Subject: Re: Organizing and Storing Digital Photos
Hi all.

Lesley Lavack asked about organizing and storage systems for digital photographs.

I take several hundred digital photos and about 4-6 hours of video on our major trip. I keep nearly all of the photos on my computer but also burn copies in several formats (I may qualify as an obsessive-compulsive on other grounds, but this does not take that long). In particular, I have a CD with all of our old photos that is an archive. In addition, I burn each year's separately. The reason for the latter is that I have a DVD player that can show them on our TV along with the DVDs I burn of each year's trip as a slide show. We all look at them from time to time and I even have some masochistic friends who want to see them, even if only to learn about the technology for their trips (we also know a couple see them who share our Italian fascination, so they are interested in the content).

The life should be indefinite as long as you have hardware and software to view them. The main problems are accidental erasures or other loss. Many feel that the CD format will become obsolete shortly, but I would assume that DVD and future formats will be downward compatible.

As far as software goes, you may wish to start with any of the many fine freeware programs before you spend money. Besides the material you get with your scanner or printer, there are hundreds of items. In particular, everyone should get a copy of Irfanview, which does a host of things like create thumbnails for easier access, and slide shows. In particular, it can take various numbers of individual pictures and make them into a composite. In particular, it can create a 2 x 2 montage that you print in 8 1/2 by 11 format to make pictures of scrapbook size, since you asked if this is possible. It is and works well, but keep in mind that digital photos are far more resilient to the impact of time as long as you can keep up with them.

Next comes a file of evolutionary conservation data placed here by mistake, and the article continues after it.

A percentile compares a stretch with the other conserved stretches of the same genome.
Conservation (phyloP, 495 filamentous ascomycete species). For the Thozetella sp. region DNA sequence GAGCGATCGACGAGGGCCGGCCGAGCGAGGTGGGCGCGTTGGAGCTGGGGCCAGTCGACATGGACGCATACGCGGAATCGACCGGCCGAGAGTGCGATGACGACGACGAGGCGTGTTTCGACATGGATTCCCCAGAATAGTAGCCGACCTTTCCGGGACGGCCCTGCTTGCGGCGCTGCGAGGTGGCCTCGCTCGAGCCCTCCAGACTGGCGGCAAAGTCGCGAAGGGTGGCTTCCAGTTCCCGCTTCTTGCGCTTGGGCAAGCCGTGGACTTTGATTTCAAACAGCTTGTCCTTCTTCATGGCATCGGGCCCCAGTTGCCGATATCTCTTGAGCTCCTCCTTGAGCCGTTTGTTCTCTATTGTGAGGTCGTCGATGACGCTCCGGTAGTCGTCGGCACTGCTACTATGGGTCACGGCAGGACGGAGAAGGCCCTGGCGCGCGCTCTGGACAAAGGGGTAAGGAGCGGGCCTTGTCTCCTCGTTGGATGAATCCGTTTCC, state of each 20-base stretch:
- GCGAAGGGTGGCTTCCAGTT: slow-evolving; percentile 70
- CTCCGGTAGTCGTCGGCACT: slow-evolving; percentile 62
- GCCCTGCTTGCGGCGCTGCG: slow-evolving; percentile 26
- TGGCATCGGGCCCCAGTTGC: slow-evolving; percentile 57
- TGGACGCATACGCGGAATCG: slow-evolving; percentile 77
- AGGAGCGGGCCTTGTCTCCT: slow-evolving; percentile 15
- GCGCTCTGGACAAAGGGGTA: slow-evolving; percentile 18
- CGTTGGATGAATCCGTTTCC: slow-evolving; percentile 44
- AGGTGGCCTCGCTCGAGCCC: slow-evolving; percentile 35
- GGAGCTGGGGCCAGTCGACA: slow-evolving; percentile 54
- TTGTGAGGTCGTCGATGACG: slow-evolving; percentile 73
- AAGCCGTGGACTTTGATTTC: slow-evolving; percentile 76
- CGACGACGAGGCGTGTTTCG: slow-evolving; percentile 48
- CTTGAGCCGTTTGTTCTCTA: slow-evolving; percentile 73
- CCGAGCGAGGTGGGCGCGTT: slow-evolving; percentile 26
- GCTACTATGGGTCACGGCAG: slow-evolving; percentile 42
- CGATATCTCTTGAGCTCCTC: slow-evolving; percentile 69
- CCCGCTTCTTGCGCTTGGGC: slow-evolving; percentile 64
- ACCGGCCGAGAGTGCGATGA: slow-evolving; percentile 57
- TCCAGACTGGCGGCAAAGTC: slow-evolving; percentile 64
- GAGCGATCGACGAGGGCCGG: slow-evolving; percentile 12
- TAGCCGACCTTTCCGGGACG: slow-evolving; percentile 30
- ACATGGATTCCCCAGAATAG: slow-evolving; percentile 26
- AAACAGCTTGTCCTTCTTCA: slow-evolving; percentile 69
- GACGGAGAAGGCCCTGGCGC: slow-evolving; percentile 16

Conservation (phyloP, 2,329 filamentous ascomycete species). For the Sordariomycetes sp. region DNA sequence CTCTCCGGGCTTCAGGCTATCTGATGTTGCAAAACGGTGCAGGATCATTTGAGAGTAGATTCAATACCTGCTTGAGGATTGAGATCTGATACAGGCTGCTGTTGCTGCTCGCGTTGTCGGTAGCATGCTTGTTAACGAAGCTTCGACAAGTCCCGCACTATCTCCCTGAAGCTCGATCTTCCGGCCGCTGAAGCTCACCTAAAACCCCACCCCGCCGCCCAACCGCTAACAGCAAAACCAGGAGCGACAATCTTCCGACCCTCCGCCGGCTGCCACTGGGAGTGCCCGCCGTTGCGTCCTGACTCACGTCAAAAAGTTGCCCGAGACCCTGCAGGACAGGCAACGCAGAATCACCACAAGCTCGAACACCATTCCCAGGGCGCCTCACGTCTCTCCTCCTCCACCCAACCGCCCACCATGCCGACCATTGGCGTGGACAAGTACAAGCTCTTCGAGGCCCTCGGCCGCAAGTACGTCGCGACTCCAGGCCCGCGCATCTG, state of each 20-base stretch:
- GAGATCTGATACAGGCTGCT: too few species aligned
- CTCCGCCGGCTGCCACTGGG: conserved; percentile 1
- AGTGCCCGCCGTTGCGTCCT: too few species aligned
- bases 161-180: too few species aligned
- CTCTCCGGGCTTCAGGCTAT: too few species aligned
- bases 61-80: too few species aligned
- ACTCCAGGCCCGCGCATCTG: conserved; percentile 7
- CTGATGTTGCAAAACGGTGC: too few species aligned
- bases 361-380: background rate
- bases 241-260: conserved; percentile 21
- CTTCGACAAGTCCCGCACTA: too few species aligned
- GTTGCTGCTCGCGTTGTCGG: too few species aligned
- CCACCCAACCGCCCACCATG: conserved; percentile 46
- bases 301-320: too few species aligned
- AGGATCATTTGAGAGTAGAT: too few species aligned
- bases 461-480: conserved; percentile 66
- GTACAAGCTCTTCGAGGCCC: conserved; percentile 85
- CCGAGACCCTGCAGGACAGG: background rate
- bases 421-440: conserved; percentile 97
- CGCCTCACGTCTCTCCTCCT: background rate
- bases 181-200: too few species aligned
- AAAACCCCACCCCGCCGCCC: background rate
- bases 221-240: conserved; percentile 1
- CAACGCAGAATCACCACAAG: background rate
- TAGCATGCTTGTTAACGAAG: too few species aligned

I teach a course on computer literacy, so you may find my web page useful to locating some of this freeware. Go to This has the relevant pointers to a wide variety of material. Please let me know if a pointer is obsolete.

The pinnacle of software is Adobe Photoshop, which sells for about $500 (US). There is a limited version called Elements, I believe, for about $100. Both allow forms of editing that freebies don't, as far as I know. For example, any relevant software allows you to rotate by increments of 90 degrees, but do not allow fine adjustments.

You also mention you have 35 mm photos. I don't know how much free time you have, but you might want to consider scanning them to further insure their permanence. If you decide to, get a scanner which can process transparencies since negatives (especially) and slides will look better than prints because the printing process inherently loses contrast.

If you become really addicted to the point of going with digital video, which is marvelous, there is a modest cost, but it is not terrible. Right now, a bit of a concern is the lack of single format since home DVDs are usually either made in what is called DVD-R or DVD+R, and the two are incompatible--a DVD player may not play either, some (including many low end) play one but not the other, but few play both.

Ira H. Bernstein Dallas, TX 75230